Detroit, 1932. Diego Rivera, the Mexican artist, had been hired by Edsel Ford to execute his stylistic, controversial murals on the walls of the garden court at the Detroit Institute of Arts.
At the time, I was a grammar school student and had been chosen by my art teacher to attend a select weekly sketching class at the institute. The medium was charcoal, and the models were mostly the marble statues on display at the museum. The Mexican muralist’s frescoes were in brilliant contrast to the black-and-white charcoal sketches I was doing, and I was fascinated by his style and palette.
Rivera, in dirty blue overalls and paint-spattered shoes, worked on his famous frescoes, the ancient and difficult technique of painting with watercolors on wet plaster. On the east wall of the courtyard he depicted agriculture, on the west wall the Detroit River crowded with freighters. The south panel features the completion of a car, the north panel the stages in making an automobile engine. It was riveting to see the wet plaster come alive with color and teem with activity. Famous faces of 1932 jumped from the wall—a composite portrait of Thomas Edison and Henry Ford, as well as Edsel Ford, donor of the murals, shown with Dr.William R. Valentiner, director of the museum, all in Rivera’s vigorous style.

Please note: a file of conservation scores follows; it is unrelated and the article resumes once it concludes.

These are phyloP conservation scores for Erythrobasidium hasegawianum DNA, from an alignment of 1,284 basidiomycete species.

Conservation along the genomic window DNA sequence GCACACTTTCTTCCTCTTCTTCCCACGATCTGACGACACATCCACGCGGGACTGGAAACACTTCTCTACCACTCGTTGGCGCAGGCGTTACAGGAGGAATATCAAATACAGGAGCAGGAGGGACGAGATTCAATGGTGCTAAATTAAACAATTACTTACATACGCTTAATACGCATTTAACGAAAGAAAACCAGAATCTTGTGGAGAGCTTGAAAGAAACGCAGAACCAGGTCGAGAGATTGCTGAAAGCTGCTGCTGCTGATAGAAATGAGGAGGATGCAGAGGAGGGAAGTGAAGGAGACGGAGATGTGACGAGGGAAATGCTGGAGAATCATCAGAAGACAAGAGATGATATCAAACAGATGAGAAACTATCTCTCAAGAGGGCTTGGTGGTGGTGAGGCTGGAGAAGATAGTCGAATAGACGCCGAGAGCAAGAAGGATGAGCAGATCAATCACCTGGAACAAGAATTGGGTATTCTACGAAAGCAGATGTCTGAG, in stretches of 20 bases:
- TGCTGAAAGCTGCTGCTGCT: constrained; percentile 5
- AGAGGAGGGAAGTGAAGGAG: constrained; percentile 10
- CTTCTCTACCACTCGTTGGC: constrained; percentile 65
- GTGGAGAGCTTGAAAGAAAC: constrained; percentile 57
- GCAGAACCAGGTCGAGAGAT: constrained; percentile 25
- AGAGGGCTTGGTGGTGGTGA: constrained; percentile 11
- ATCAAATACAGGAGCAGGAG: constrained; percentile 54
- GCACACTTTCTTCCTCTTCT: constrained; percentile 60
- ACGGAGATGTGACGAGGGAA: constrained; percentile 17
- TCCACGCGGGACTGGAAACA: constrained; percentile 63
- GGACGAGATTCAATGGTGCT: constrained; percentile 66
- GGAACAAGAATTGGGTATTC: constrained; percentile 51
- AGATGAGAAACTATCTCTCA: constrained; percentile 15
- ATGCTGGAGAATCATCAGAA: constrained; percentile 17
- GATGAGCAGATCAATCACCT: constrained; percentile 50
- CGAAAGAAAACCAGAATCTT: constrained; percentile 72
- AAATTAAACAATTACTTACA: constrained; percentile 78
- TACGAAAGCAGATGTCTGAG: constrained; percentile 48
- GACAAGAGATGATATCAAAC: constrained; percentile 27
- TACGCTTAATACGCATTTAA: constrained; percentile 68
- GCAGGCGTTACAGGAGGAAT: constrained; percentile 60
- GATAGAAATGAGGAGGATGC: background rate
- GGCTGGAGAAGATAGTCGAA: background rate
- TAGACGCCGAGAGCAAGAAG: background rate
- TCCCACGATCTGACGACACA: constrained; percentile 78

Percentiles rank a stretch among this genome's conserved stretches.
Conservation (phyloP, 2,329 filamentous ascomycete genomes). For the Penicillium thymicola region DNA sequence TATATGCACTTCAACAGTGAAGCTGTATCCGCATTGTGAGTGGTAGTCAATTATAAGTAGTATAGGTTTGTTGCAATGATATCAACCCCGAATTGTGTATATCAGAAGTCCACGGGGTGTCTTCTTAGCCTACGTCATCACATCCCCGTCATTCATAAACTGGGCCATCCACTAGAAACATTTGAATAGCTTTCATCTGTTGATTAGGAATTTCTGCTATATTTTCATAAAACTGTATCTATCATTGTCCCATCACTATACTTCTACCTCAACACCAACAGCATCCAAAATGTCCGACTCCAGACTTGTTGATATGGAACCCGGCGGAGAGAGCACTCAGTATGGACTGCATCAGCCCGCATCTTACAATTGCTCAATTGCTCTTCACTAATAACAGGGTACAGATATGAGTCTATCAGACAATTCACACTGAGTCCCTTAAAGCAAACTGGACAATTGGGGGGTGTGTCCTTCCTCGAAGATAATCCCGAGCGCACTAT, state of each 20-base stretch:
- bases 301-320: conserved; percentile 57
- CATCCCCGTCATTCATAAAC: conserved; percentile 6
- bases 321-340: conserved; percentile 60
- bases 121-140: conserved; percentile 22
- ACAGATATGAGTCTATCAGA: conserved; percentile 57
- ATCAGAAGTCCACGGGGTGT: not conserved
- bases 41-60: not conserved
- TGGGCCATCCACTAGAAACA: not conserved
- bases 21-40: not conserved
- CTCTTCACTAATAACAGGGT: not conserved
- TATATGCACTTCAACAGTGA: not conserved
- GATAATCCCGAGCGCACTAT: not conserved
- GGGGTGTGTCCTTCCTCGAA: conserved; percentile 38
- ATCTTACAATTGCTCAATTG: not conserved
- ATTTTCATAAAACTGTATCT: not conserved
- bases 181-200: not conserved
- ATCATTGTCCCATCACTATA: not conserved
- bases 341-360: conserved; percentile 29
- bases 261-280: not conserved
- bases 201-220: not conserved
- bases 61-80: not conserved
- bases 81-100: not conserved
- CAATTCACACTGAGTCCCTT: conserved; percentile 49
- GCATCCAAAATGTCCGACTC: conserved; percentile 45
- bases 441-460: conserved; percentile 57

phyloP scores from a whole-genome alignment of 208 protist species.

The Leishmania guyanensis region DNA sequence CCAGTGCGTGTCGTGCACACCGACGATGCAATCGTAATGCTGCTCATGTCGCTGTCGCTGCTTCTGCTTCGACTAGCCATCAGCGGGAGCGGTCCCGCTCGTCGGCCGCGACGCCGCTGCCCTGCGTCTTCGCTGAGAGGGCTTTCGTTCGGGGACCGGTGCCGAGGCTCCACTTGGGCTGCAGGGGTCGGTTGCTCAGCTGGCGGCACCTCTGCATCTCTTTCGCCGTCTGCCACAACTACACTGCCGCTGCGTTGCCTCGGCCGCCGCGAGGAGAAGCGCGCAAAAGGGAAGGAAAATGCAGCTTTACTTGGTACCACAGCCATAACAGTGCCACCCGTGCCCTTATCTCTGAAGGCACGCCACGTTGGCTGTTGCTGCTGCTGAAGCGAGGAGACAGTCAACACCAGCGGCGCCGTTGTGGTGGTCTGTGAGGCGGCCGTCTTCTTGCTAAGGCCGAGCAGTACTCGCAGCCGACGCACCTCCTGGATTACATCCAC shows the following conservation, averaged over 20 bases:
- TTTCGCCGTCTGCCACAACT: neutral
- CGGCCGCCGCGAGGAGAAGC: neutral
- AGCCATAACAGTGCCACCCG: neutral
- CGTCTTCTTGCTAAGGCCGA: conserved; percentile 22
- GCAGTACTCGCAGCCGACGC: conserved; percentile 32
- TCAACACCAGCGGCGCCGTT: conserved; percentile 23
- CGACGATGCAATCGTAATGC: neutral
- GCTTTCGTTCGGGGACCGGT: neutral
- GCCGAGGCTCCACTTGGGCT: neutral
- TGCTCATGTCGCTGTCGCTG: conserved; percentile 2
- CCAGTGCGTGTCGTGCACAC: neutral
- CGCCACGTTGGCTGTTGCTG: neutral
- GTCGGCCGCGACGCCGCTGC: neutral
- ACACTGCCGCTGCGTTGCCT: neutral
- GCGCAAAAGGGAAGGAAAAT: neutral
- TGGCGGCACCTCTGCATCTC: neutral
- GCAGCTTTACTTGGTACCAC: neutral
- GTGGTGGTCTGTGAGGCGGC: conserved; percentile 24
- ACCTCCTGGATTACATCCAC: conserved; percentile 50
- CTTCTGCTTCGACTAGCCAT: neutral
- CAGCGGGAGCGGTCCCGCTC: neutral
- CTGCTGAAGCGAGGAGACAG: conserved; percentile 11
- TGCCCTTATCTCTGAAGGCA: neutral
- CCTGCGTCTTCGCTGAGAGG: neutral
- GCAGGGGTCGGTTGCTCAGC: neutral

One time, during a class break, I was raptly watching Senor Rivera apply color on the wet plaster while he was standing on a low scaffolding before the north panel. He turned, smiled at me, and asked, “Little girl, would you like to help me paint?” I replied with an enthusiastic nod. He thereupon helped me up on the scaffolding and asked me to choose a spot. When I pointed at one of the figures at the left center of the huge panel and said, “There,” he gave me a brush filled with paint and let me daub for a time. After a while he murmured, “ Gracias ,” and I said, “Thank you” as he helped me back down to the courtyard floor. I continued watching the artist to see if he would alter my handiwork. He didn’t touch a thing but continued painting in an adjacent spot beyond “my” area on the sleeve of a factory worker.
Fresco is similar to watercolor in that once the paint is applied, the artist cannot change his mind, because colors immediately get muddy-looking. As a result, my brushwork endures unchanged.
In the few months that Senor Rivera took to execute his magnum opus at the Detroit Institute of Art, I never saw him invite any other student onlooker to assist him. As far as I know, I was numero uno as an apprentice.
I was thrilled to have been “assistant” to the great muralist, and for years Diego Rivera was my favorite painter. I did grow up to receive an A.B. in Fine Arts and French, trying many media but never again frescoes. But when it was time to study for a graduate degree, his influence must have worked on me subtly for I was awarded an M.A. in Spanish from a Mexican university.